Sunday, February 7, 2010

Has Twitter's Bird Flown?

It appears more and more companies are flipping Twitter the bird. 

In a story by Todd Wasserman in Brandweek, a new study from RJ Metrics shows that the Twitter craze has hit the ceiling. In the middle of last year, Twitter's growth slowed from 7.8 million new users per month to 6.2 million. What's more, only 17 percent of users updated their accounts in December. (An all-time low.) Earlier, a Nielson study found that 60 percent of Twitter users don't return from month to month.

This data, however, may be misleading because so many users access their accounts in ways other than through their Twitter home pages.

Regardless, sentiment about the platform is changing.

Says Converse CMO Geoff Cotrill, "Twitter has become the butt of a joke. You start seeing in popular culture people making fun of Twitter. There will be a new media toy that will replace it in a year or two." Joel Ewanick, group vp of marketing for Hyundai, feels Facebook, which has replicated many of of Twitter's best features, to be a much better product. And according to
Venture Blog, some P&G executives told venture capitalists that they didn't consider Twitter "particularly relevant to they're doing on the brand-building and advertising side."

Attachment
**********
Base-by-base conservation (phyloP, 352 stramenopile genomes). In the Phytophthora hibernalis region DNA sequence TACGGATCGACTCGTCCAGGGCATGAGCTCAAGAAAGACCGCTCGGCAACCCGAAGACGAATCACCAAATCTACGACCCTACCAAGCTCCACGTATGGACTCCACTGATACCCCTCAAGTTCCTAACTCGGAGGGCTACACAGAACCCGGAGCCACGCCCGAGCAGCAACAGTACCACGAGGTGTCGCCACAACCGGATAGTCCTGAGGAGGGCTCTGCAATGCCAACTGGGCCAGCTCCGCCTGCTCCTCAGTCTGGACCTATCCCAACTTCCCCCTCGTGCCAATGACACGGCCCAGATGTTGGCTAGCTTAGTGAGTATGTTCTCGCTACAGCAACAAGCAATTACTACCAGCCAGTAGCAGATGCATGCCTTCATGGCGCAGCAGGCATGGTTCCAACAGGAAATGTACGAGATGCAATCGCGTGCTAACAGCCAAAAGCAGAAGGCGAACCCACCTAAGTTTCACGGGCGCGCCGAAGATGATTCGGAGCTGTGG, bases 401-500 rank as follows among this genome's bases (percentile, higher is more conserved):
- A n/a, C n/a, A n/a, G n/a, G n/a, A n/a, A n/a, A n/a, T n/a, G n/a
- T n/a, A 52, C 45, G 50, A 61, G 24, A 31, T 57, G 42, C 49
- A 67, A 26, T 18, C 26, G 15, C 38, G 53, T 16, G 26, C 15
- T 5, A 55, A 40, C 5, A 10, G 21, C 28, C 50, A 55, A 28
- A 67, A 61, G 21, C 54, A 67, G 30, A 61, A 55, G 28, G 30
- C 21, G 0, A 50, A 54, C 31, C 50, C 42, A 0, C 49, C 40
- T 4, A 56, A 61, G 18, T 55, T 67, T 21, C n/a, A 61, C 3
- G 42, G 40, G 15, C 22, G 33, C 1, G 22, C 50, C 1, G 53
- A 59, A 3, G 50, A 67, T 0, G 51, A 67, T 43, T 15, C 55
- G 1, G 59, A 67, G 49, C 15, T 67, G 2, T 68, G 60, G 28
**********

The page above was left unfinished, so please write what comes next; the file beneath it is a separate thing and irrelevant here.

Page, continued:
Verizon, which spent more than $1 billion on advertising in 2009 has accumulated about 0.3 percent the amount that Perez Hilton has. Delta's account went without a single update last year from June 17 to December 22. 
And Apple doesn't even bother with having presence on Twitter. 

But there are also those who claim great success using Twitter. Dell, for example, boasted an ROI of $6.5 million in Twitter-based revenues in 2009. Best Buy is trying to follow suit, but so far, with more modest success.

Companies that do the best with it tend to be smaller and less known. 

Twitter does provide value as a platform for PR, CRM and promotions. 

But for this bird, it looks like the sky is no longer the limit.


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1 comment:

  1. Insightful, and good food for thought, Mark. Twitter's bird may have indeed flown the coop.